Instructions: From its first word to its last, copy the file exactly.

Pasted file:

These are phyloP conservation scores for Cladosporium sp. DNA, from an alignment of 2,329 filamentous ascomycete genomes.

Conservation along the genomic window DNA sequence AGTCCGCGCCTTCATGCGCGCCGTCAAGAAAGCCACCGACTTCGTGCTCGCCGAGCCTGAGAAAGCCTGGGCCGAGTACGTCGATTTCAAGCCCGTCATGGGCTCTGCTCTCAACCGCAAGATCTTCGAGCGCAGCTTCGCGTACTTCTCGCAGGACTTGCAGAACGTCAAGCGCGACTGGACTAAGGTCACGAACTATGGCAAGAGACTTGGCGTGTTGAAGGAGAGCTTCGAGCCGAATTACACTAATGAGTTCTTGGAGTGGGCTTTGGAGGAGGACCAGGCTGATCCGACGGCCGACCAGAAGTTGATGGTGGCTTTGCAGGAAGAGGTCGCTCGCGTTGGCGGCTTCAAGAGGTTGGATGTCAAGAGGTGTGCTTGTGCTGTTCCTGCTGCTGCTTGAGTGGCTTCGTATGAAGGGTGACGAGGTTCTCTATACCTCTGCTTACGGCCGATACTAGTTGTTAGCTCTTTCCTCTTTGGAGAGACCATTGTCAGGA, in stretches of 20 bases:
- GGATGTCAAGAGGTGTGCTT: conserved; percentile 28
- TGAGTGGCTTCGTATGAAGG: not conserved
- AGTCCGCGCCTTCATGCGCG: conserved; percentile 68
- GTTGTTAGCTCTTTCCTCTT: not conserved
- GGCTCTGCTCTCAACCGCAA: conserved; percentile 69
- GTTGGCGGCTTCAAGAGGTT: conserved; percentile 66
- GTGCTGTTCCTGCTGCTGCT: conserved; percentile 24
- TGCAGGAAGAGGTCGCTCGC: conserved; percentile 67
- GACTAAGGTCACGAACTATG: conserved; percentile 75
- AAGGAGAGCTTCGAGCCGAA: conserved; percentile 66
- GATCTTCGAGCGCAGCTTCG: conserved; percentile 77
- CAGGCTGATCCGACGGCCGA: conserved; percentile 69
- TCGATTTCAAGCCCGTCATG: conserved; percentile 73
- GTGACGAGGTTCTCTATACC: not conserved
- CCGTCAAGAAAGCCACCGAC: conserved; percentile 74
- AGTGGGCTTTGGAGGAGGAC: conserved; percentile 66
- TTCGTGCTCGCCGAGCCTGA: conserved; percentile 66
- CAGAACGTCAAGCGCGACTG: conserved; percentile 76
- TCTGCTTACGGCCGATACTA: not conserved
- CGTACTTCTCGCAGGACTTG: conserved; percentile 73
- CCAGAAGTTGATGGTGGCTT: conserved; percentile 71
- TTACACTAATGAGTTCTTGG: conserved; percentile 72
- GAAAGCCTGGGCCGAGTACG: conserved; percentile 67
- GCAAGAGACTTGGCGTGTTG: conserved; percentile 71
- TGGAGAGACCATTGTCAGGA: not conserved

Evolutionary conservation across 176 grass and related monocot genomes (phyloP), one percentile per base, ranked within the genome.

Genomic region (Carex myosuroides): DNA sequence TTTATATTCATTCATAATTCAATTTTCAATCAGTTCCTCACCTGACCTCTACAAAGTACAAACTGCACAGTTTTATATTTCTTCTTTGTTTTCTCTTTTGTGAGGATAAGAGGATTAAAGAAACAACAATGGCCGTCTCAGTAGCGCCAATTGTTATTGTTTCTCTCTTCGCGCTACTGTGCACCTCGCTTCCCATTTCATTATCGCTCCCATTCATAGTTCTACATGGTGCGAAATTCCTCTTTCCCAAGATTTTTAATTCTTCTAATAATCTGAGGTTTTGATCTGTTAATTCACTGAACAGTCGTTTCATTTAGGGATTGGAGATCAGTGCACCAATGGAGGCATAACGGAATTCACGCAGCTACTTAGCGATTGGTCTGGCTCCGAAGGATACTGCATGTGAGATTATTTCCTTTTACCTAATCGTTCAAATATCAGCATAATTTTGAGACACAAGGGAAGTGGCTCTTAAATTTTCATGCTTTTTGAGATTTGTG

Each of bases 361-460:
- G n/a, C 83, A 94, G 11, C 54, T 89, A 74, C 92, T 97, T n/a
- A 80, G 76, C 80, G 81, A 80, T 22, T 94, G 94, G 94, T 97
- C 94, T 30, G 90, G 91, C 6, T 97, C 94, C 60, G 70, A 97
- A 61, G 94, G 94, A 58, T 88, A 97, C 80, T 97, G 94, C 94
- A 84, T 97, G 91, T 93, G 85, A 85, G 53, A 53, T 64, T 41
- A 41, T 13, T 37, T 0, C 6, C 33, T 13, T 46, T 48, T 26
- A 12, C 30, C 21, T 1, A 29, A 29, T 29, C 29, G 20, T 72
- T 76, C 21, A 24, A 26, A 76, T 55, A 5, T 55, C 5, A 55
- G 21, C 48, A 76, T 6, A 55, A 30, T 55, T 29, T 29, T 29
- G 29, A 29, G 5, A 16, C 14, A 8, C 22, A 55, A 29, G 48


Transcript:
These are phyloP conservation scores for Cladosporium sp. DNA, from an alignment of 2,329 filamentous ascomycete genomes.

Conservation along the genomic window DNA sequence AGTCCGCGCCTTCATGCGCGCCGTCAAGAAAGCCACCGACTTCGTGCTCGCCGAGCCTGAGAAAGCCTGGGCCGAGTACGTCGATTTCAAGCCCGTCATGGGCTCTGCTCTCAACCGCAAGATCTTCGAGCGCAGCTTCGCGTACTTCTCGCAGGACTTGCAGAACGTCAAGCGCGACTGGACTAAGGTCACGAACTATGGCAAGAGACTTGGCGTGTTGAAGGAGAGCTTCGAGCCGAATTACACTAATGAGTTCTTGGAGTGGGCTTTGGAGGAGGACCAGGCTGATCCGACGGCCGACCAGAAGTTGATGGTGGCTTTGCAGGAAGAGGTCGCTCGCGTTGGCGGCTTCAAGAGGTTGGATGTCAAGAGGTGTGCTTGTGCTGTTCCTGCTGCTGCTTGAGTGGCTTCGTATGAAGGGTGACGAGGTTCTCTATACCTCTGCTTACGGCCGATACTAGTTGTTAGCTCTTTCCTCTTTGGAGAGACCATTGTCAGGA, in stretches of 20 bases:
- GGATGTCAAGAGGTGTGCTT: conserved; percentile 28
- TGAGTGGCTTCGTATGAAGG: not conserved
- AGTCCGCGCCTTCATGCGCG: conserved; percentile 68
- GTTGTTAGCTCTTTCCTCTT: not conserved
- GGCTCTGCTCTCAACCGCAA: conserved; percentile 69
- GTTGGCGGCTTCAAGAGGTT: conserved; percentile 66
- GTGCTGTTCCTGCTGCTGCT: conserved; percentile 24
- TGCAGGAAGAGGTCGCTCGC: conserved; percentile 67
- GACTAAGGTCACGAACTATG: conserved; percentile 75
- AAGGAGAGCTTCGAGCCGAA: conserved; percentile 66
- GATCTTCGAGCGCAGCTTCG: conserved; percentile 77
- CAGGCTGATCCGACGGCCGA: conserved; percentile 69
- TCGATTTCAAGCCCGTCATG: conserved; percentile 73
- GTGACGAGGTTCTCTATACC: not conserved
- CCGTCAAGAAAGCCACCGAC: conserved; percentile 74
- AGTGGGCTTTGGAGGAGGAC: conserved; percentile 66
- TTCGTGCTCGCCGAGCCTGA: conserved; percentile 66
- CAGAACGTCAAGCGCGACTG: conserved; percentile 76
- TCTGCTTACGGCCGATACTA: not conserved
- CGTACTTCTCGCAGGACTTG: conserved; percentile 73
- CCAGAAGTTGATGGTGGCTT: conserved; percentile 71
- TTACACTAATGAGTTCTTGG: conserved; percentile 72
- GAAAGCCTGGGCCGAGTACG: conserved; percentile 67
- GCAAGAGACTTGGCGTGTTG: conserved; percentile 71
- TGGAGAGACCATTGTCAGGA: not conserved

Evolutionary conservation across 176 grass and related monocot genomes (phyloP), one percentile per base, ranked within the genome.

Genomic region (Carex myosuroides): DNA sequence TTTATATTCATTCATAATTCAATTTTCAATCAGTTCCTCACCTGACCTCTACAAAGTACAAACTGCACAGTTTTATATTTCTTCTTTGTTTTCTCTTTTGTGAGGATAAGAGGATTAAAGAAACAACAATGGCCGTCTCAGTAGCGCCAATTGTTATTGTTTCTCTCTTCGCGCTACTGTGCACCTCGCTTCCCATTTCATTATCGCTCCCATTCATAGTTCTACATGGTGCGAAATTCCTCTTTCCCAAGATTTTTAATTCTTCTAATAATCTGAGGTTTTGATCTGTTAATTCACTGAACAGTCGTTTCATTTAGGGATTGGAGATCAGTGCACCAATGGAGGCATAACGGAATTCACGCAGCTACTTAGCGATTGGTCTGGCTCCGAAGGATACTGCATGTGAGATTATTTCCTTTTACCTAATCGTTCAAATATCAGCATAATTTTGAGACACAAGGGAAGTGGCTCTTAAATTTTCATGCTTTTTGAGATTTGTG

Each of bases 361-460:
- G n/a, C 83, A 94, G 11, C 54, T 89, A 74, C 92, T 97, T n/a
- A 80, G 76, C 80, G 81, A 80, T 22, T 94, G 94, G 94, T 97
- C 94, T 30, G 90, G 91, C 6, T 97, C 94, C 60, G 70, A 97
- A 61, G 94, G 94, A 58, T 88, A 97, C 80, T 97, G 94, C 94
- A 84, T 97, G 91, T 93, G 85, A 85, G 53, A 53, T 64, T 41
- A 41, T 13, T 37, T 0, C 6, C 33, T 13, T 46, T 48, T 26
- A 12, C 30, C 21, T 1, A 29, A 29, T 29, C 29, G 20, T 72
- T 76, C 21, A 24, A 26, A 76, T 55, A 5, T 55, C 5, A 55
- G 21, C 48, A 76, T 6, A 55, A 30, T 55, T 29, T 29, T 29
- G 29, A 29, G 5, A 16, C 14, A 8, C 22, A 55, A 29, G 48